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6th Street Bridge

Roberto Clemente Bridge

6th Street Bridge

Primary Photographer(s): Nathan Holth

Bridge Documented: June 12, 2004 and July 16, 2011

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Key Facts

Facility Carried / Feature Intersected
6th Street Over Allegheny River
Location
Pittsburgh: Allegheny County, Pennsylvania: United States
Structure Type
Metal Through Plate Girder Stiffening Eyebar Chain Suspension, Fixed and Approach Spans: Metal Stringer (Multi-Beam), Fixed
Construction Date and Builder / Engineer
1928 By Builder/Contractor: American Bridge Company of New York, New York

Technical Facts

Rehabilitation Date
1995
Main Span Length
430 Feet (131.06 Meters)
Structure Length
995 Feet (303.28 Meters)
Roadway Width
38 Feet (11.58 Meters)
Spans
3 Main Span(s) and 2 Approach Span(s)
NBI Number
27301000020120

Historic Significance Rating (HSR)

Bridge Documentation

View Archived National Bridge Inventory Report - Has Additional Details and Evaluation

View Historic American Engineering Record (HAER) Documentation For This Bridge

HAER Drawings, PDF - HAER Data Pages (Overview of All Three Sisters Bridges), PDF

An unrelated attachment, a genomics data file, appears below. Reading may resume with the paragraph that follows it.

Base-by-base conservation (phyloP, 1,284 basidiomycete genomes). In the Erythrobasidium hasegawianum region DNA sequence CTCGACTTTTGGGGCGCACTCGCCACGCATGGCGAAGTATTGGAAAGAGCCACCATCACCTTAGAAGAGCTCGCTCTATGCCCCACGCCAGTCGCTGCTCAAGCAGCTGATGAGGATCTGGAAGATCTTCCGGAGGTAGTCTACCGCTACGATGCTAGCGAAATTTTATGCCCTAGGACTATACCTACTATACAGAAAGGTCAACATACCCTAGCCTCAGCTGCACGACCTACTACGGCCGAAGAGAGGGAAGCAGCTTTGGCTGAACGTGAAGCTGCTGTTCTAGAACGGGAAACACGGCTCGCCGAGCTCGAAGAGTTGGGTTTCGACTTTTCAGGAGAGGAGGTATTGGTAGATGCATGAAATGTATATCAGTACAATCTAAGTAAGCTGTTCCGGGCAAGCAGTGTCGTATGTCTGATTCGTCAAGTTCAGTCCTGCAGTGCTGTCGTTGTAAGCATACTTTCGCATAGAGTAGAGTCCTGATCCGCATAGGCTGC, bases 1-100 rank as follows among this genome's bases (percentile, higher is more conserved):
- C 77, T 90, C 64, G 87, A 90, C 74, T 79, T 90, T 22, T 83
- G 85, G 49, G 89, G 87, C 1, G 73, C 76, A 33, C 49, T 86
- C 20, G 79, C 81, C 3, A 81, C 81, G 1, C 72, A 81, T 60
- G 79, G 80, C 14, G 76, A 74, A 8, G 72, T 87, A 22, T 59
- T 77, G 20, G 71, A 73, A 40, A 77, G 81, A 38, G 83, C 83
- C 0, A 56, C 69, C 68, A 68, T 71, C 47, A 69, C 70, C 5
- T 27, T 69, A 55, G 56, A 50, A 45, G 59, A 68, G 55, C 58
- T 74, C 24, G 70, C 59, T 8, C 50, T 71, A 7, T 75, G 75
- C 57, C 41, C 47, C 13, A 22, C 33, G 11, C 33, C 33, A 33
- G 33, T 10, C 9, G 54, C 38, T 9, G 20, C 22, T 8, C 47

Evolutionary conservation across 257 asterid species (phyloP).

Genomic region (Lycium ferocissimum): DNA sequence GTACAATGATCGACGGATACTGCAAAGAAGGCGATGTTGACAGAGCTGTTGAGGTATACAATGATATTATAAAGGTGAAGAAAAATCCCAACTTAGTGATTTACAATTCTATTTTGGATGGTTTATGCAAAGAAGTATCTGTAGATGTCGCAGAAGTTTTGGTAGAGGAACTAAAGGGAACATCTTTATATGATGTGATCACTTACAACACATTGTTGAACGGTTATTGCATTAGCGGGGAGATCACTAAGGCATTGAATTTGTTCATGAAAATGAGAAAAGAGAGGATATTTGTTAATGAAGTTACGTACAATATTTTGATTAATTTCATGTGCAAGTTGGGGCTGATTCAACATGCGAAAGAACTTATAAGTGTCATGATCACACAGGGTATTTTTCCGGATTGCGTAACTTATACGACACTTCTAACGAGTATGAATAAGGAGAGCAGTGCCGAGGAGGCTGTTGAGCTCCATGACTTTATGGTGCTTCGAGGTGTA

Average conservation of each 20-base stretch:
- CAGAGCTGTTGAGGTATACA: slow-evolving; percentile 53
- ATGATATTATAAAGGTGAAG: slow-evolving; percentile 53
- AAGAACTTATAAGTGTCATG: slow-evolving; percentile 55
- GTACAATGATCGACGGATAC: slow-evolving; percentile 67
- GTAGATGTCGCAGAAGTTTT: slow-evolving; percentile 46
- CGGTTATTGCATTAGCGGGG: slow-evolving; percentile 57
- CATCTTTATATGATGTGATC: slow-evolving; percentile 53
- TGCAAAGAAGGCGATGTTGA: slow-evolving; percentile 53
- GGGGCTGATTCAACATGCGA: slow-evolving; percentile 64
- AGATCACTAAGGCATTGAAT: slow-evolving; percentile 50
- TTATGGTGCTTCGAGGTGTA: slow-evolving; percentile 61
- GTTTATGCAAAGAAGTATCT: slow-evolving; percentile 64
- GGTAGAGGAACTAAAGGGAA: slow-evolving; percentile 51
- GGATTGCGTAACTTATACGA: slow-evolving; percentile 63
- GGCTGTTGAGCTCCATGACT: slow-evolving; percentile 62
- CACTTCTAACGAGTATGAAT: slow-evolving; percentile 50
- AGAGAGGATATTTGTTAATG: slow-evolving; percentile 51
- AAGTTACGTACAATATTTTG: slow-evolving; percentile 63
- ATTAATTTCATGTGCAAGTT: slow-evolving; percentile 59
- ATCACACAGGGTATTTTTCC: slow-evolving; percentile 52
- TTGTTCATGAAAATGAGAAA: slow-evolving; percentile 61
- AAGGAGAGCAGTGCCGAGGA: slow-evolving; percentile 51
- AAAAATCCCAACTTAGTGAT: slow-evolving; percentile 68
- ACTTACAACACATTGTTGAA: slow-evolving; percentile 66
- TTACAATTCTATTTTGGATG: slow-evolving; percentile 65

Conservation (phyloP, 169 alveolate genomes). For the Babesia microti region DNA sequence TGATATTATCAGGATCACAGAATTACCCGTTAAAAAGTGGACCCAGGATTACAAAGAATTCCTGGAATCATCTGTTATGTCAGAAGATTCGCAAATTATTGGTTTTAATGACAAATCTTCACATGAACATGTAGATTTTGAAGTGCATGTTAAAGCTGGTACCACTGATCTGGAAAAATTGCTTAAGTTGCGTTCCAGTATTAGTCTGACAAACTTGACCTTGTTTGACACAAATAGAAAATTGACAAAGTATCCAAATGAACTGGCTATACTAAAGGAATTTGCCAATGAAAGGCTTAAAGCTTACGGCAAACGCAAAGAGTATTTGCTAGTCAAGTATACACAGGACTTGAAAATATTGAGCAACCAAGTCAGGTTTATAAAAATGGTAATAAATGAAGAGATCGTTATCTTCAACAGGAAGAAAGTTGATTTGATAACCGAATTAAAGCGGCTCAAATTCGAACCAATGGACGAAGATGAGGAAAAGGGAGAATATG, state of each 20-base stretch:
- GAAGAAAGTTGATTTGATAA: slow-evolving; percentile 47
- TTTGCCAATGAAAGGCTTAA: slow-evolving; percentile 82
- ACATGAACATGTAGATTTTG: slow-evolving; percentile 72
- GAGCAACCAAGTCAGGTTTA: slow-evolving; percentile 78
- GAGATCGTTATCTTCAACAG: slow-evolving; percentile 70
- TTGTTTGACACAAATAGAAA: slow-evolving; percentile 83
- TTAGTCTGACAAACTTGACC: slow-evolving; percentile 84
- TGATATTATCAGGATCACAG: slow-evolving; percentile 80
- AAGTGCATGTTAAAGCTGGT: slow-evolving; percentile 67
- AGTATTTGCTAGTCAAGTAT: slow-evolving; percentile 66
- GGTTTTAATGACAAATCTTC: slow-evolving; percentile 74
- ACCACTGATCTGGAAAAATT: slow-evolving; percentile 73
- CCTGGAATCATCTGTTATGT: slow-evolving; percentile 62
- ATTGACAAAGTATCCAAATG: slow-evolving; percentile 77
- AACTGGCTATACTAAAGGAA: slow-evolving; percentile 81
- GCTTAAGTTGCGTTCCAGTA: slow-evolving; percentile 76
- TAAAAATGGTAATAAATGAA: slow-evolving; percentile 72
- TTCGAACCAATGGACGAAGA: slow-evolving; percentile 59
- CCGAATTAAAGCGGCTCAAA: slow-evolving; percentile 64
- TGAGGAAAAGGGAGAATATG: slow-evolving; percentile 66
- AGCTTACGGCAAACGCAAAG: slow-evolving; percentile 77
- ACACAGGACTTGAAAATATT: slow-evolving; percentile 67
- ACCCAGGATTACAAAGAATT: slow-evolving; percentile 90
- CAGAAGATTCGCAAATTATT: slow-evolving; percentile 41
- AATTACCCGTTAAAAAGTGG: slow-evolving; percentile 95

The Sixth Street Bridge is one of three nearly identical bridges that sit by side and are known as the "Three Sisters Bridges." They are unusual bridges due to the fact that instead of having cables, they use eye-bars. This gives them quite a different appearance from the average cable suspension bridge. Stiffening for the bridge is accomplished by through plate girders. They were the first examples of self-anchored suspension bridges, meaning the eyebars tie into the the stiffening girders, but not to any anchorages. The bridge has a 430 Feet (292.6 Meters) span between towers, 960 Feet (11.6 Meters) total suspended length, and 39.7 Feet (12.1 Meters) of navigation vertical clearance. The listed Minimum Vertical Underclearance is 14.3 Feet (4.36 Meters) Over Highway.

The bridge apparently sometimes closes to vehicular traffic during games at PNC Park, allowing pedestrians to walk on the vehicular roadway. This is a great opportunity to photograph the bridge from the roadway without the nuisance of angry drivers honking their horns at you.

Above: Photo showing previous bridge at location. Source: Library of Congress

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